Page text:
The people in the world are tethered to this maddening spin.  The U.S. government goes from one crises to another. This side blames the other side, all blame the President.  Terrible, mean things are said.  Respect seems to be a threatened fact of life.  Is there a possibility of getting back what we’ve lost, or has the world become so contaminated with self-centeredness this will be the norm?

Our world is in disarray. Leaders of nations denigrate other leaders of nations, the world is threatened to be blown up by one man, terrorists launch death by dying themselves, economies are exposed for their weaknesses, food is produced to excess and wasted because of greed, millions starve and get sick from lack of pure water.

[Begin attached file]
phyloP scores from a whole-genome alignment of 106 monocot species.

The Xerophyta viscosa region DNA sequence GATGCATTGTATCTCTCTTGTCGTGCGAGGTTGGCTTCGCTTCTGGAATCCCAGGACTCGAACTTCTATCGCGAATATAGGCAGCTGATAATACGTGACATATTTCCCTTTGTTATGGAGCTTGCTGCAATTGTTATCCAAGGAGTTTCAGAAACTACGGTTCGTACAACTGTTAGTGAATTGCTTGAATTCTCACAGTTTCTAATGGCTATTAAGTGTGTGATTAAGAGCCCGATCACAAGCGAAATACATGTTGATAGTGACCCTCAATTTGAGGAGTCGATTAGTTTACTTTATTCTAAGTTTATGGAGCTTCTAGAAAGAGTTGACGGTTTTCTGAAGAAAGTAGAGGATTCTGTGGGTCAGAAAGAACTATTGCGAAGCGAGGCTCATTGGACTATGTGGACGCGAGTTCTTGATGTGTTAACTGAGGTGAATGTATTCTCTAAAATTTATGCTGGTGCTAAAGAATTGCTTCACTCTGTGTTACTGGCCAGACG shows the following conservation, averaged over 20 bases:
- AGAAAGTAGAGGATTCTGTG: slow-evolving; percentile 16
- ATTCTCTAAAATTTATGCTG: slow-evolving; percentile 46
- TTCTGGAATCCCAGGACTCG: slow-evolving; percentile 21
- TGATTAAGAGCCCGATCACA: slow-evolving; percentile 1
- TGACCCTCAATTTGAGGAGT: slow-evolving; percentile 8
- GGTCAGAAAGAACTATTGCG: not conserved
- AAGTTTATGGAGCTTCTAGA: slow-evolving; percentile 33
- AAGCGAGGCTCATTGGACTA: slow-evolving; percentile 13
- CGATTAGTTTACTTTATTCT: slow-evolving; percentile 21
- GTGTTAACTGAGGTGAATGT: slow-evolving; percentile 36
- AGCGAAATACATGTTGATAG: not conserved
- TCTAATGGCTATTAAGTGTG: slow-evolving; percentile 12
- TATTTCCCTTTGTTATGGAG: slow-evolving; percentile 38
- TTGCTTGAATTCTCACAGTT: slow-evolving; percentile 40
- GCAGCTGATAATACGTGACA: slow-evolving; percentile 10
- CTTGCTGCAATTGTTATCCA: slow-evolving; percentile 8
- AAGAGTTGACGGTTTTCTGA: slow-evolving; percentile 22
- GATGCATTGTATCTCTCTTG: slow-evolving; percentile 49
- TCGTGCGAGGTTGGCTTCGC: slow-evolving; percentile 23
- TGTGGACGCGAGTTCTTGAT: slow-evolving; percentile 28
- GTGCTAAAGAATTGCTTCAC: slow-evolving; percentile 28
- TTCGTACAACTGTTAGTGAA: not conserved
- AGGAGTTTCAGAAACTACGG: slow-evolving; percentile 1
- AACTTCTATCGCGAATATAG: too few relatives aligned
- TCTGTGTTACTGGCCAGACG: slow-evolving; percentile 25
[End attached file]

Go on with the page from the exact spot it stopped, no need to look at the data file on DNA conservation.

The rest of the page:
This is a reminder to myself, Lord.  Already you weep because you know these and other human frailties, from beginning to their end.  You tell us in your word we are what we are because of greed, pride, lust and, ultimately, rebellion against you.

Yes, Lord, I beg you to intervene.  Do so even if we find your involvements inconvenient, disruptive to our lifestyles and contrary to our true desires.

Most of the time I am grateful you are constant.  Forgive me in those times when I am not.  Instruct me how to be humble and obedient, and seek for my own life that holy "sameness yesterday, today and forever" that you demonstrate.  Then, perhaps, I will begin to understand and approach a bond with you that we both want.

Help me, Lord, because that help will teach me how better to glorify and honor Jesus, in whose name I pray.  Amen!